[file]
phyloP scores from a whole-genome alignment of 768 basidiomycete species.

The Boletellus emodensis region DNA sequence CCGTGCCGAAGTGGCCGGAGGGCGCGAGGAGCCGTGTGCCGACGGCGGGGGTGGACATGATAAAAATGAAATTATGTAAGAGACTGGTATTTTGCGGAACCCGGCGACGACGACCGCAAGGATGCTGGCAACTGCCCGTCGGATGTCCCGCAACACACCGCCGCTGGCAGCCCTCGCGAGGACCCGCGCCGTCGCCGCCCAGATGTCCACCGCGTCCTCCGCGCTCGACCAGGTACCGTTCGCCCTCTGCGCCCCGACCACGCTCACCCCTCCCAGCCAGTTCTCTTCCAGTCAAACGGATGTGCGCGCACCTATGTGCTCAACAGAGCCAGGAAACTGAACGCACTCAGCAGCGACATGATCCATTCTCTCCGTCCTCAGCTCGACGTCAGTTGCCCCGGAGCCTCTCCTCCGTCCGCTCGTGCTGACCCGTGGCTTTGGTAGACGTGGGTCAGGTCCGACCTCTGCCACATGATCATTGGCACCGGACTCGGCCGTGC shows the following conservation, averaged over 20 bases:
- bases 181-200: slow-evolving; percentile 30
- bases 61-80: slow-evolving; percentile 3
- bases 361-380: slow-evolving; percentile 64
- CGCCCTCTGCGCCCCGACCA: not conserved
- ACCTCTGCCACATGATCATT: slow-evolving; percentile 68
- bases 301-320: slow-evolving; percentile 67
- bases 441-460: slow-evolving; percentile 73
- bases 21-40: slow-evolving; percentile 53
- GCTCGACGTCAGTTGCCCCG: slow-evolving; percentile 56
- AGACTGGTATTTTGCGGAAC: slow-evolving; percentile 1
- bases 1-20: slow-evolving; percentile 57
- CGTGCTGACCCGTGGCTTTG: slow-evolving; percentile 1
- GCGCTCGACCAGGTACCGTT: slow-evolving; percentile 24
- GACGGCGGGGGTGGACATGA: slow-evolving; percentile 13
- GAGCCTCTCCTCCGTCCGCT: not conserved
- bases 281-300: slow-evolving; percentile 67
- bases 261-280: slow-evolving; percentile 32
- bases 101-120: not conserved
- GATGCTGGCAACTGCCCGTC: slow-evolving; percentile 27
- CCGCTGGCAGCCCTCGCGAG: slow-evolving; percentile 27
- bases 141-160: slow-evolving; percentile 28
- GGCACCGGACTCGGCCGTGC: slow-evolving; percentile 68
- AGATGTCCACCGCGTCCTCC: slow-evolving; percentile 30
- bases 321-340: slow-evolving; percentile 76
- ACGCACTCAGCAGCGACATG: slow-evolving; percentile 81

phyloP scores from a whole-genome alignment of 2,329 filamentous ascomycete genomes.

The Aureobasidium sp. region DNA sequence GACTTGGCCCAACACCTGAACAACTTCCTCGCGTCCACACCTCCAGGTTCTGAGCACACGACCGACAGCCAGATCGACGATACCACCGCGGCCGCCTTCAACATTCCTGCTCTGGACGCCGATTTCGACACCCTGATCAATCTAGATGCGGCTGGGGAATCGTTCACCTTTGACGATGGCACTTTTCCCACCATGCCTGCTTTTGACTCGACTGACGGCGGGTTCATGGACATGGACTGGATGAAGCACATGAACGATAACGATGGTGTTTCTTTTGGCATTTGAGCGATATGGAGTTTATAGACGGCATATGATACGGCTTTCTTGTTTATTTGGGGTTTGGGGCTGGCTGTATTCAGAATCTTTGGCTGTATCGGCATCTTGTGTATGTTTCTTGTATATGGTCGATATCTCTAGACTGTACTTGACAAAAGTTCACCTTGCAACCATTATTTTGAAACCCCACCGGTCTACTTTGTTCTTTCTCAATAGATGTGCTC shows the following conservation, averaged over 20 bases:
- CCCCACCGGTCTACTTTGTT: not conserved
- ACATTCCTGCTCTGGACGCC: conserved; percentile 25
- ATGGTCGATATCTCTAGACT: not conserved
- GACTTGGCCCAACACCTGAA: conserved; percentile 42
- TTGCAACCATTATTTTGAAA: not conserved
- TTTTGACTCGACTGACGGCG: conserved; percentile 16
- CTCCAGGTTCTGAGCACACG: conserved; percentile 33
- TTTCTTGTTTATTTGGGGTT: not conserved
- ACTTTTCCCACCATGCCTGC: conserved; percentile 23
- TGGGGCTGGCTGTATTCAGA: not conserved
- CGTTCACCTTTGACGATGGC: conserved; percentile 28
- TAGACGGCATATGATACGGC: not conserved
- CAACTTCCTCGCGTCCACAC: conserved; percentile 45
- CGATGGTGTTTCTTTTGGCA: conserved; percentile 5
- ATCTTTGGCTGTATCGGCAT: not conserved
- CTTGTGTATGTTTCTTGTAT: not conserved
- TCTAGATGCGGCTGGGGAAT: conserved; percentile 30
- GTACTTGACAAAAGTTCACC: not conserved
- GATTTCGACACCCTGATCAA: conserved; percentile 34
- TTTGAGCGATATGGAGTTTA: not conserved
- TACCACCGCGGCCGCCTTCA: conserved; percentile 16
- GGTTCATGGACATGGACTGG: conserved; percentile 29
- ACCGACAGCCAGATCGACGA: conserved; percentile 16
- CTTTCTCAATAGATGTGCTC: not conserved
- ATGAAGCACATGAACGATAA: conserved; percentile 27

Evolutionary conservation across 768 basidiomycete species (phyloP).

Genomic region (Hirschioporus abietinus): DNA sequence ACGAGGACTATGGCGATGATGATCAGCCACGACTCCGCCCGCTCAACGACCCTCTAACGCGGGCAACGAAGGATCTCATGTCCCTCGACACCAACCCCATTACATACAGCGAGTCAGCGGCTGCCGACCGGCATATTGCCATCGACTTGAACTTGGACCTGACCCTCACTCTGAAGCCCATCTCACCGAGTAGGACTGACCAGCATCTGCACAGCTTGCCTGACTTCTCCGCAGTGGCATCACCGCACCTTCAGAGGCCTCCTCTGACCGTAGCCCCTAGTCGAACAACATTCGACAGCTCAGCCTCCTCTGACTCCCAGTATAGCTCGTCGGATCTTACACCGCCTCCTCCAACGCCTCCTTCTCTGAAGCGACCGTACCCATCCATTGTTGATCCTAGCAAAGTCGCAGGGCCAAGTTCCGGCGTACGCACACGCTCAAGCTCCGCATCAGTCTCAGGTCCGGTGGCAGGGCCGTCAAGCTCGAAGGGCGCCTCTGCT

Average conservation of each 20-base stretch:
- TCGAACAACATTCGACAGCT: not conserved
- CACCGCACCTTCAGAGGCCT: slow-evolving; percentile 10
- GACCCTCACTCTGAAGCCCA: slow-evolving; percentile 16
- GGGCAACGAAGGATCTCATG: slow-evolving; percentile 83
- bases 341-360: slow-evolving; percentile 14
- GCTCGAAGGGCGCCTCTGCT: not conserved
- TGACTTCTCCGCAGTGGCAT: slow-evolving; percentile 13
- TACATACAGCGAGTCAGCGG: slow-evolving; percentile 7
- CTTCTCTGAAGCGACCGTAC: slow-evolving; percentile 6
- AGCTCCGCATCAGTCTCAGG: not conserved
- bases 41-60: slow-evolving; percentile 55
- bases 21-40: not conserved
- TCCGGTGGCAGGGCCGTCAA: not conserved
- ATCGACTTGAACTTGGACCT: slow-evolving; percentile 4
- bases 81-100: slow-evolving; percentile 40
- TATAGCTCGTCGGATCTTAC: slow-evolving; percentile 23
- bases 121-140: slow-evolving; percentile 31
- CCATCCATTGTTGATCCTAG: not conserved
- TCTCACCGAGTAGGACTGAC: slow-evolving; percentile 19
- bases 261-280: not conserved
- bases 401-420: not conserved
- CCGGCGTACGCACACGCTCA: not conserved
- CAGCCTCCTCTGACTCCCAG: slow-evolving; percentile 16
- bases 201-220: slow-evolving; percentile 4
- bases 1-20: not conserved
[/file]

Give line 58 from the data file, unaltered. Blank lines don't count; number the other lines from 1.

- TCGAACAACATTCGACAGCT: not conserved